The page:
On Tuesday evening, in the context of the Postgraduate Formal dinner, our newest College Fellow, Professor Bryan Morton CBE, was presented with his (very green) St Chad’s Foundation Fellow’s hood.
Before presenting Bryan with his hood, Dr Masson said: “We are honouring with our College’s highest award, our College Foundation Fellowship, someone who has made a significant contribution to Chad’s over a number of years. It is our way of saying thank you, because actually, when someone accepts a fellowship, the real honour is ours. It’s a way of saying: “this is someone we admire, and who is making a very distinguished contribution in a number of areas that we think are very important – someone in whose glory we want to bask, just a little”.
Dr Masson highlighted three reasons for St Chad’s decision to honour Bryan Morton in this way: first for his outstanding success as an entrepreneur and for his commitment to sharing his experience with Durham University and students of St Chad’s; second for his work in the healthcare industry, developing drugs to treat a range of terrible diseases and alleviate suffering all over the world; and finally St Chad’s is hugely grateful for Bryan’s generosity in supporting the College’s Joe Cassidy Scholarship Fund which helps to help ensure that no student with the talent is excluded from a Chad’s education because they cannot afford it.
Special guests at the dinner included the University’s Vice-Chancellor, Stuart Corbridge, the Dean of Durham Business School, Professor Susan Hart, President of the North East Chamber of Commerce, John McCabe, and a number of other North East business leaders and champions of enterprise.
It was a wonderful evening abounding in good conversation, great food, and new friendships. Not only was our newest College Fellow hooded and welcomed, but St Chad’s relationship with the University and with the North East was toasted and celebrated.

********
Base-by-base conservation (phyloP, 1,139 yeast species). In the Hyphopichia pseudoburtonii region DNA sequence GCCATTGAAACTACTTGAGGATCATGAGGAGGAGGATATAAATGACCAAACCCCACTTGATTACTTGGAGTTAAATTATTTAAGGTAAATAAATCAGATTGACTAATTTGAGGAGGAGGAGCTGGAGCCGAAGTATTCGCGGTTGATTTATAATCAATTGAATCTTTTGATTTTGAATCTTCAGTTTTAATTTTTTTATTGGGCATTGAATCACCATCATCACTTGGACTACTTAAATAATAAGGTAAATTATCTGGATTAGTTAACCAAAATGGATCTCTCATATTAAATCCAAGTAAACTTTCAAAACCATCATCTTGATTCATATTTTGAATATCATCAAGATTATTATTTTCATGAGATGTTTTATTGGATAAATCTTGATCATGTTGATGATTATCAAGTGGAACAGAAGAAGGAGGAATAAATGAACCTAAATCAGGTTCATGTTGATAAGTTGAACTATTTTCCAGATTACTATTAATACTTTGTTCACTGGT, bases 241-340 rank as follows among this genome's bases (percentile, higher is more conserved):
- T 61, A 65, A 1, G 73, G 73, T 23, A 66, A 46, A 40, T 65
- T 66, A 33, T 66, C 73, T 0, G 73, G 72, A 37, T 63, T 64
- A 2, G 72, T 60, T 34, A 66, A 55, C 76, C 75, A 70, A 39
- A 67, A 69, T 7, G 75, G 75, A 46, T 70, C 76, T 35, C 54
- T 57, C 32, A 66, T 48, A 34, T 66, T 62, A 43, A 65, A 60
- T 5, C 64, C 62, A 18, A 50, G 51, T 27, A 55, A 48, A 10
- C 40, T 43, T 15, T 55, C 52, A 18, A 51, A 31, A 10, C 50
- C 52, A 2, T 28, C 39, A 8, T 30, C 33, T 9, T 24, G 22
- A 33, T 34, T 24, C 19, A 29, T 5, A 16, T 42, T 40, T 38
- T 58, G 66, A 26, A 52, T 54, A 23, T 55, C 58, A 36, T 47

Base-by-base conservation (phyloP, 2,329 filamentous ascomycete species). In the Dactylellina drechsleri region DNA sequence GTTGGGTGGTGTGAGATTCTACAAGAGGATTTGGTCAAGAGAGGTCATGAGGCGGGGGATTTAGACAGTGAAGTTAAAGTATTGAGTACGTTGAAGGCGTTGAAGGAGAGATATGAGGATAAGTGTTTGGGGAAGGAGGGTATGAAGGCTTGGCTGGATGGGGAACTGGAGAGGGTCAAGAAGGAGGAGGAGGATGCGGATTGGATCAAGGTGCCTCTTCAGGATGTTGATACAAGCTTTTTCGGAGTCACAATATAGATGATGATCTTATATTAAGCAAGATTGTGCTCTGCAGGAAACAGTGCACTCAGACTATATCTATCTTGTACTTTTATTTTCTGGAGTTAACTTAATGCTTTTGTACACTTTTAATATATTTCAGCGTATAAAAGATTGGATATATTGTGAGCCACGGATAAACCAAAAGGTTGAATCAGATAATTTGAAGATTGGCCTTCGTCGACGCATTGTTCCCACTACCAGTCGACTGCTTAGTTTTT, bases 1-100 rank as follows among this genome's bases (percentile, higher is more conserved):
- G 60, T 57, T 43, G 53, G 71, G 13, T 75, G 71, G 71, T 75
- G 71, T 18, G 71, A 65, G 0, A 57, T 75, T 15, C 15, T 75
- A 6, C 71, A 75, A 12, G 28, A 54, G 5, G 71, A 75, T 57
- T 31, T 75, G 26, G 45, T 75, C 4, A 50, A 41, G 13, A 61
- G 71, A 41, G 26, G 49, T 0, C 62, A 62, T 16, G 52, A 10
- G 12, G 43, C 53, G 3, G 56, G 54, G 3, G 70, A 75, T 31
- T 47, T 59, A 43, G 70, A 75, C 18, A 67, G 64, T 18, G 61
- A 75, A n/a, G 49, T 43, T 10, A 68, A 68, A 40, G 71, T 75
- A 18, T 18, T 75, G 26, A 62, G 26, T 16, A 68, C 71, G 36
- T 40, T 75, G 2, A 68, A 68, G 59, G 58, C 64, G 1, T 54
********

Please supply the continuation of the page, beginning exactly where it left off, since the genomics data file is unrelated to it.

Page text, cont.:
The first in the series of ‘Perspectives’ talks at St Chad’s College took place on Monday 16th October at 6:30pm. The ‘Perspectives’ series which brings together a wide range of academics from Durham University is St Chad’s College’s very own pioneering interdisciplinary college module. For this first event, a panel of students and researchers came together to discuss the incredibly topical issue of millennials, the ‘snowflake’ generation, notoriously (and perhaps unjustifiably) known for their wayward ideals and expectations. The evening was introduced by College Principal, Dr Margaret Masson and Vice Principal, Dr Eleanor Spencer-Regan, who both emphasised the importance of inter-disciplinary and even inter-generational learning and scholarship at Durham. Encouraging students to make the most out of the resources at both St Chad’s and the wider university, they also introduced the notion of the ‘snowflake generation’, which has been recently defined as millennials who are generally more prone to taking offence and less resilient to difference in attitudes and ideas than previous generations.
First up to speak about this issue was Durham Students’ Union’s very own President, Megan Croll. Megan gave a personal insight into the issues and challenges that she faces and helps people with in her role as a student leader. These included issues such as the rise of social media in connecting individuals, as well as the ability of our ‘digital age’ to give us far more choice over who we engage and interact with, citing dating apps such as Tinder as positive ways to identify shared interests. Megan also outlined the heightened level of pressure that students are now being put under to achieve more than previous generations, and claimed that this might be responsible for fuelling the ambitions of students to go further than their predecessors.